"The hockey world is getting more and more competitive every single season," said Yzerman. "We won a gut-wrenching gold-medal in Vancouver on home ice four years ago and the competition is even harder today. Our goal is to go to Sochi and come home with a gold medal. By no means do we consider this an easy task. That is our goal. That is our hope - as it is for everybody in Canada."
Also getting input into the selection process: Head coach Mike Babcock and assistants Ken Hitchcock, Lindy Ruff and Claude Julien.
"We understand the opportunity is great," said Babcock, "and that means the preparation has to be equal. We won't let you down in that area, I can assure you. In the end, we put together the best group of players we possibly can. Now, we have to be the best possible team we possibly can. It's always a grind, but it's always a lot of fun - and we'll make you proud."
In the end, Canada wanted a team that could play the go-go-go up-tempo style that Babcock believes will be essential to win an Olympic tournament played on the larger international-sized ice surface.
It is why, for example, they took the Colorado Avalanche’s Matt Duchene ahead of St. Louis, probably the hardest final choice. Duchene’s outside speed, and ability to take the puck to the net, will be essential to create scoring chances and to put pressure on opposing defences.
As for the decision to select Kunitz, Yzerman said he made it in his own right and not just because he plays regularly with Crosby in the NHL. Kunitz joined the Penguins from Anaheim where years ago, he also played with Getzlaf and Perry, so there is some familiarity with two additional Team Canada forwards.
"Chris Kunitz has been an outstanding player throughout his career, a Stanley Cup champion. He played for me in the 2008 world championships in Quebec and Halifax and was a good player for us there. He's a hard-nosed player. He's a skilled player. Yes, he plays with Sidney Crosby and he's been a great contributor not only to that line but to his team - whether it be five-on-five, or on the power play."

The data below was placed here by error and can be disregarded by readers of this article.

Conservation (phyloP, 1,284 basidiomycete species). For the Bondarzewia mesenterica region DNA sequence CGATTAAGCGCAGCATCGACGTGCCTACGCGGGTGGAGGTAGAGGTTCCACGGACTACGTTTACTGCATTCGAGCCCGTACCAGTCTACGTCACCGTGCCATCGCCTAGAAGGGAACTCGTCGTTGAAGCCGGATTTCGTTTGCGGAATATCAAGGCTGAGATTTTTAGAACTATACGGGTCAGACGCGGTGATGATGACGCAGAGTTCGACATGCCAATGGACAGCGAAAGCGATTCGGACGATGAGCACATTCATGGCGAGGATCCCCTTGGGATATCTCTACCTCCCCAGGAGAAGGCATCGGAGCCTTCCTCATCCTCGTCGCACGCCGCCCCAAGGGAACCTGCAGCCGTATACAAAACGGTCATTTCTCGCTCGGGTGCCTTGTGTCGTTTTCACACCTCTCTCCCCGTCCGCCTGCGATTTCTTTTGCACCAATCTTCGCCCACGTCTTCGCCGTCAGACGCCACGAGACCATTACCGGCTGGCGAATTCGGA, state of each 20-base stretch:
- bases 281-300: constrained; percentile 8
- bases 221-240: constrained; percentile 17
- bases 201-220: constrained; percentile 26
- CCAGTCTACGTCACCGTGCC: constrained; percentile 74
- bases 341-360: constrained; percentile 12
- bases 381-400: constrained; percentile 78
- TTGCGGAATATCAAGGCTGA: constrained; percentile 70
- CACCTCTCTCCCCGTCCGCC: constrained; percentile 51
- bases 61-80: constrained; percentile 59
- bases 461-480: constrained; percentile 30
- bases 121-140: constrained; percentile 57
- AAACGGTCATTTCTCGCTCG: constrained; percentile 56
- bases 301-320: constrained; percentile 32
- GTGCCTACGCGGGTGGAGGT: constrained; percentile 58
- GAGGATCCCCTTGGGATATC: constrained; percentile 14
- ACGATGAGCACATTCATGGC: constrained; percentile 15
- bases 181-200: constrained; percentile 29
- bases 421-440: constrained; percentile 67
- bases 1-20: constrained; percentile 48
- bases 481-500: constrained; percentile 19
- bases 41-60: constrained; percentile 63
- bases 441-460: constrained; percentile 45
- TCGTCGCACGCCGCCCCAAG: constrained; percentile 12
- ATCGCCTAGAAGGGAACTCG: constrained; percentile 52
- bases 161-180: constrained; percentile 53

Canada is in a group with Norway, Austria and Finland – Group B – for the preliminary round. On paper, it is the weakest of the three groups that will play a round-robin to determine the seeding for the playoff round to follow. The group winners, plus the second place team with the best record, automatically qualify for the quarter-finals, while the remaining eight teams will need to play an extra game in a qualification round to join them. The gold-medal game will be played on Feb. 23.
Because the Olympics are in faraway Sochi, Russia, the International Ice Hockey Federation permitted teams to name 25 players to their rosters instead of 23, so that teams would have extra players available in case of injury.
Canada invited 47 players to its orientation camp in Calgary, and 45 turned up (Thornton and Giroux were excused for personal and injury reasons respectively).
On defence, the team elected to go with Dan Hamhuis as its eighth defenceman, meaning, among others, Dan Boyle, Dion Phaneuf, Mike Green, Karl Alzner, Marc Staal and Travis Hamonic, all of who were in Calgary this summer for the orientation camp, were passed over. None of the three Staal brothers who attended the camp made the final roster.
Among the players who played key roles in 2010 but won’t be back this time around are defencemen Scott Niedermayer and Chris Pronger, both of whom are out of hockey, as well as right winger Jarome Iginla, who set up Crosby for the Golden Goal in the overtime victory over the U.S.
Goaltender Martin Brodeur, who started the 2010 tournament as the team’s No. 1 but was on the bench for the final game, isn’t back either, nor are Dany Heatley and Brenden Morrow, both of whom have become secondary players for their NHL teams these days.
Altogether, there are 11 returnees from the 2010 team.
Executive director Steve Yzerman has announced the 25-man roster (three goalies, eight defenceman and 14 forwards) for Canada’s men’s Olympic hockey team at an event in Toronto.
Goalies: Roberto Luongo, Carey Price, Mike Smith
Defence: Jay Bouwmeester, Drew Doughty, Dan Hamhuis, Duncan Keith, Alex Pietrangelo, PK Subban, Marc-Edouard Vlasic, Shea Weber
Forward: Jamie Benn, Patrice Bergeron, Jeff Carter, Sidney Crosby, Matt Duchene, Ryan Getzlaf, Chris Kunitz, Patrick Marleau, Rick Nash, Corey Perry, Patrick Sharp, Steven Stamkos, John Tavares and Jonathan Toews